Kara DeFrias, Experience Design Leader at Qualcomm, confirmed this notion of adversity when she stated “Never take a no from a person who is not qualified to give you a yes.” Kara has had a career of creating opportunities for herself in the most unexpected places from the Women’s World Cup to leading initiatives as Director of Joe Biden’s UX Team at the Obama White House.
Learn Fast, Learn Frequently
Phil Gilbert, Head of Design at IBM, shared a bold statement expressing his disbelief in the popular “fail fast, fail often” philosophy of many young entrepreneurs. Failure is not part of learning. Of course we all learn from our mistakes, but failure implies that we do not move forward after making them. A “learn fast, learn frequently” philosophy encourages iteration, which is integral to the Human Centered Design process.
Good design does not exist without empathy.
Empathy is at the center of design thinking. When a designer can empathize, they have the ability to understand the feelings of their audience and truly design for their needs. PepsiCo’s Chief Design Officer, Mauro Porcini mentioned that “Designers are people in love with people,” and we couldn’t agree more. Here at FreshForm, our mantra is that empathy fuels connection; it fuels sustainability, and it’s what makes design human. Empathy is the cornerstone of design research — the single most transformative (and disruptive) addition to any team that aims to be innovative.
Never underestimate the power of your users.
The best sources of design inspiration sometimes come from the unlikeliest heroes: young school children. In a new model for designing playspaces for children in Singapore, Mizah Rahman and her team at Participate in Design involve children in highly interactive exercises to gather inspiration, ideate and even prototype in their project Hack Our Play. The original intention was to enliven sterile playgrounds that had become too focused on safety rather than fun. However, the project ultimately transformed the model for child development in and out of the classroom through hands-on engagement with issues that they had direct experience with. The beauty of design is that it works best when diverse perspectives share their points of view to generate an enriching experience for all.
Never stop being curious.
Pretty straightforward, right? As simple as this concept may seem, we often become lulled into the mundane routine of life and forget to integrate curiosity into our daily mindset. However, the more curious we remain, the more conditioned we are to find patterns and opportunities that are often overlooked. Mariah Garrett, Chief Design Officer at USAA left us with words to ponder, “Ask more, assume less. Be kind and be candid. Don’t just check a box. Stretch daily.” Try this simple exercise: everyday, pick a random topic or object and ask: “how did this come to be?” or “how could this be better?”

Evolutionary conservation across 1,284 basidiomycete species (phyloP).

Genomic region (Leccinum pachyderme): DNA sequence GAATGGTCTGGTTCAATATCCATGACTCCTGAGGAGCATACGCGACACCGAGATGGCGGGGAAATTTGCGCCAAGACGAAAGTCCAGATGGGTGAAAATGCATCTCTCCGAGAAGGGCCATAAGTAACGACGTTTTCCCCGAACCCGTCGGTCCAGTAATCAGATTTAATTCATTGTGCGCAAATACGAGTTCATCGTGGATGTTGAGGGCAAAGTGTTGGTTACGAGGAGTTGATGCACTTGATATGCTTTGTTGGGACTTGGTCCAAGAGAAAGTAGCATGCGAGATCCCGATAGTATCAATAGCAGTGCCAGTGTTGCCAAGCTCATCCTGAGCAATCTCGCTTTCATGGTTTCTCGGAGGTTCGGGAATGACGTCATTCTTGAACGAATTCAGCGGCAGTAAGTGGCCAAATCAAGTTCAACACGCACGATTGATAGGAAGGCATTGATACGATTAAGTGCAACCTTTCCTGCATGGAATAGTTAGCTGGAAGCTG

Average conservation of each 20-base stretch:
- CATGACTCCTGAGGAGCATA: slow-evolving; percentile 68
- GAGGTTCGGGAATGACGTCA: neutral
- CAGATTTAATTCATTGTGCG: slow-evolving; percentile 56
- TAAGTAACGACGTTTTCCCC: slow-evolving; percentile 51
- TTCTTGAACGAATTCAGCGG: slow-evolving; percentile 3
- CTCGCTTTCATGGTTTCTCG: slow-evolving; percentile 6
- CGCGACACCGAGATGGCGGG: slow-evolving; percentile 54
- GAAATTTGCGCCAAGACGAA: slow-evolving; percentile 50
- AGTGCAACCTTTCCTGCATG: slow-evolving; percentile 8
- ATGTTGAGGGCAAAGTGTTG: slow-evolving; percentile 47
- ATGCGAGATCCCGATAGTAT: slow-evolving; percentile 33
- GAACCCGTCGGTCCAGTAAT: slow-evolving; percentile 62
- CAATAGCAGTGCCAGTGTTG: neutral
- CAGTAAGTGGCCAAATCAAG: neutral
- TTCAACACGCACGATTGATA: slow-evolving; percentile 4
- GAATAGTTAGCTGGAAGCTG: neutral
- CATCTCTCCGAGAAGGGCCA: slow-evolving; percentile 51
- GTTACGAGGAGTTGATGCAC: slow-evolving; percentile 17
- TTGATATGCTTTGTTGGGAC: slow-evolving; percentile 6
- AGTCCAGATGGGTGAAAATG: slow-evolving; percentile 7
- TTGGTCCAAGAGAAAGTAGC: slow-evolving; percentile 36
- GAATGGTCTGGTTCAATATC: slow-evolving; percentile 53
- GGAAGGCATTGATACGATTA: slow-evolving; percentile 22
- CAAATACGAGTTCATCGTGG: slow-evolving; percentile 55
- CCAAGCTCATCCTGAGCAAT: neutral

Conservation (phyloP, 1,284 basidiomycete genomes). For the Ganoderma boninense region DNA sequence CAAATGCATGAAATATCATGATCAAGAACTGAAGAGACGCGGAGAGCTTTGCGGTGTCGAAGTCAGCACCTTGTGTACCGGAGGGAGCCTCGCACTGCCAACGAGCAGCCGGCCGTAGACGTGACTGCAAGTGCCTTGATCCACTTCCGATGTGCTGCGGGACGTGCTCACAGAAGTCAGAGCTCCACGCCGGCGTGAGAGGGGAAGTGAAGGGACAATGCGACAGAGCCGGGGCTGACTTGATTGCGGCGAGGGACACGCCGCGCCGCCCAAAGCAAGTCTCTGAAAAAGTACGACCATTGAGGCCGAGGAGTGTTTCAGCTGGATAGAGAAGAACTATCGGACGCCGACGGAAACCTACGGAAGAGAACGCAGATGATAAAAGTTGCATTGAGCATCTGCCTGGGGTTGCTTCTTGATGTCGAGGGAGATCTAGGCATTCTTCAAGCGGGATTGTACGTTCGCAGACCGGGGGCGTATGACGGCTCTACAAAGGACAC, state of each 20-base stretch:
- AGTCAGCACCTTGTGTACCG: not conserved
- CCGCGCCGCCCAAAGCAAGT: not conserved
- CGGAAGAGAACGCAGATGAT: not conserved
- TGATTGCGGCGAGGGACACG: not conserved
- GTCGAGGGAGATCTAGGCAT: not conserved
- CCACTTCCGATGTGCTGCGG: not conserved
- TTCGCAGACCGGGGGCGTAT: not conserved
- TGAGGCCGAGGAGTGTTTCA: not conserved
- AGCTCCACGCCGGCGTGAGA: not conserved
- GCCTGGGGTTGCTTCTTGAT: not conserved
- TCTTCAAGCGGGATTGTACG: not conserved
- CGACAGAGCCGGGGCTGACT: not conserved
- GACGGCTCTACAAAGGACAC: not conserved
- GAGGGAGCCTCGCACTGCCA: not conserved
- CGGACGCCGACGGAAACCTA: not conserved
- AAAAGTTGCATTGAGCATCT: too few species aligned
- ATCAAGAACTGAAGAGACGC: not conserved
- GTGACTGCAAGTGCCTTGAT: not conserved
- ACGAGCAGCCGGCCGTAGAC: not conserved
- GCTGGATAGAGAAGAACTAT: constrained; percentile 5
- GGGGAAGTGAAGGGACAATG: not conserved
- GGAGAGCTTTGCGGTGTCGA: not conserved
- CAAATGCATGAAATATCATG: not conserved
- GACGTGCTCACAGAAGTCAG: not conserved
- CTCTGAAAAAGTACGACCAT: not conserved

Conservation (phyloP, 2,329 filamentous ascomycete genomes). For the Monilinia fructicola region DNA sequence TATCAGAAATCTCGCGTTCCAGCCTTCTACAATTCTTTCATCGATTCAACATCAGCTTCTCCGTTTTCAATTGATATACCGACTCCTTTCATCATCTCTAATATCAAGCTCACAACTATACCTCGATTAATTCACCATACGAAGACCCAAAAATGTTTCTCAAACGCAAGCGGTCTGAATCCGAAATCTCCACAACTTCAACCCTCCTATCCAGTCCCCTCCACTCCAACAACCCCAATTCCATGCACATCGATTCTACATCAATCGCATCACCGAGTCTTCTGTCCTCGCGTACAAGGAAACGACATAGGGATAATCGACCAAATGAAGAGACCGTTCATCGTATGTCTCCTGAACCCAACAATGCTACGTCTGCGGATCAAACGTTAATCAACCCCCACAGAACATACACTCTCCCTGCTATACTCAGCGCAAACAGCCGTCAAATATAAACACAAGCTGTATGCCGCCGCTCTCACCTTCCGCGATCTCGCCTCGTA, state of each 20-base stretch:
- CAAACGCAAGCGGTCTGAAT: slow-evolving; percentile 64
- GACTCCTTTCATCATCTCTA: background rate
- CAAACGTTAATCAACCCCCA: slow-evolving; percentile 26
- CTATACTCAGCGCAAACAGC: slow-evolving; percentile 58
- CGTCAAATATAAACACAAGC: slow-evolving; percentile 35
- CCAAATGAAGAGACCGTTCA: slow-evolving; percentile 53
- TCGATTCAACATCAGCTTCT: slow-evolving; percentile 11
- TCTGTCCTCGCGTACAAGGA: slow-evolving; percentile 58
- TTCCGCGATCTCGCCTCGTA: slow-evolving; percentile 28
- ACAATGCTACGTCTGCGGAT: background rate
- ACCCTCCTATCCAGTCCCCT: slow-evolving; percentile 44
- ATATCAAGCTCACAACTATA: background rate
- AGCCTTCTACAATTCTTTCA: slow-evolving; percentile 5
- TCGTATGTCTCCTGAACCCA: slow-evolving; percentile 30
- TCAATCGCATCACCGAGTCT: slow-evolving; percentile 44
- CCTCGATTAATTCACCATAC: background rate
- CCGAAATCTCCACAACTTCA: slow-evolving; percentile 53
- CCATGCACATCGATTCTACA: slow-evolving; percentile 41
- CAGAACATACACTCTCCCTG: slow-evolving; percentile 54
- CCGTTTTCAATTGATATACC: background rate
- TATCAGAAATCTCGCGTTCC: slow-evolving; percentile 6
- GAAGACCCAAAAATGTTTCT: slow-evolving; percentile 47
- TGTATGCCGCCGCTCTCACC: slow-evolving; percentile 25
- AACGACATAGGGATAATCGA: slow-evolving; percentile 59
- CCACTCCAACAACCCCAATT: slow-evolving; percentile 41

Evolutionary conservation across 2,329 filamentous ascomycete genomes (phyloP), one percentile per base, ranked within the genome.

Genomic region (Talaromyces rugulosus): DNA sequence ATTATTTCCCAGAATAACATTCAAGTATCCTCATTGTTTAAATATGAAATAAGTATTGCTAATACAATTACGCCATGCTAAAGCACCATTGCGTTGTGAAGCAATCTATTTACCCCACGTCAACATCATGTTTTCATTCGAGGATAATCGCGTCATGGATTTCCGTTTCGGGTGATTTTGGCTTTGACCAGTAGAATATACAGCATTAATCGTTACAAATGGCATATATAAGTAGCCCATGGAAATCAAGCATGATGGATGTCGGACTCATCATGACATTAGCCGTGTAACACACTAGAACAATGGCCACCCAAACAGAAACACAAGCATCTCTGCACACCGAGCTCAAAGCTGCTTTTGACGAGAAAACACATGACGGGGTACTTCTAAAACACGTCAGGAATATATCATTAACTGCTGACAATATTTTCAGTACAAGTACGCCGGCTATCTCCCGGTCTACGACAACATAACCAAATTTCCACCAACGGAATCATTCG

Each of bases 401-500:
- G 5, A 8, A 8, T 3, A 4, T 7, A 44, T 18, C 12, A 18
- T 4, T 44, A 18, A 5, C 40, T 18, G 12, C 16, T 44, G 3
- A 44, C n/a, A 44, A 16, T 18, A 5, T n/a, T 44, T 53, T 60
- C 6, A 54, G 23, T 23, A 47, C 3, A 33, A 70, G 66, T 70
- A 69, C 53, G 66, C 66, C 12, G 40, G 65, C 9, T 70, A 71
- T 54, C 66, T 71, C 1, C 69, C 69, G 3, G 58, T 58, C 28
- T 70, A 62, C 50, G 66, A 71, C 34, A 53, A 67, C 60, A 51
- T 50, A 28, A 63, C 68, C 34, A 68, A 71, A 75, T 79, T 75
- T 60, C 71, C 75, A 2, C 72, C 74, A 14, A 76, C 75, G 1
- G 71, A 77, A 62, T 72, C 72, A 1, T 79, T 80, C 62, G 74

Collaboration is critical.
It’s called the “Two Pizza Rule.” The idea is to never have a team where two pizzas can’t feed the entire group. Contrarily, we were quick to praise Phil Gilbert when he bluntly stated that “Two Pizzas won’t do.” We firmly believe that to go far, we must go together. Mark Cafferty from San Diego EDC offered eye opening insight when he reminded us that the fourth pillar of San Diego’s economy is Mexico. With the rapid development of real estate and increase of public engagement, the Border Region has developed into a desirable place to live and do business. With cross-border initiatives, idea exchange, and a wide range of perspectives, both San Diego and Mexico can progress together.
Don’t celebrate the wins, celebrate progress.
Design Forward 2017 is certainly something to celebrate, but there is a lot of progress to be made. As we continue to think about the possibility of what San Diego could be, we are inspired by Jen Luce’s perspective to celebrate technology while embracing the desire for things we can touch. As fellow San Diegans, we must practice not only design thinking, but also design doing, to move this fine city forward.
We will see you next year.
Originally published at www.freshform.com on November 4, 2017.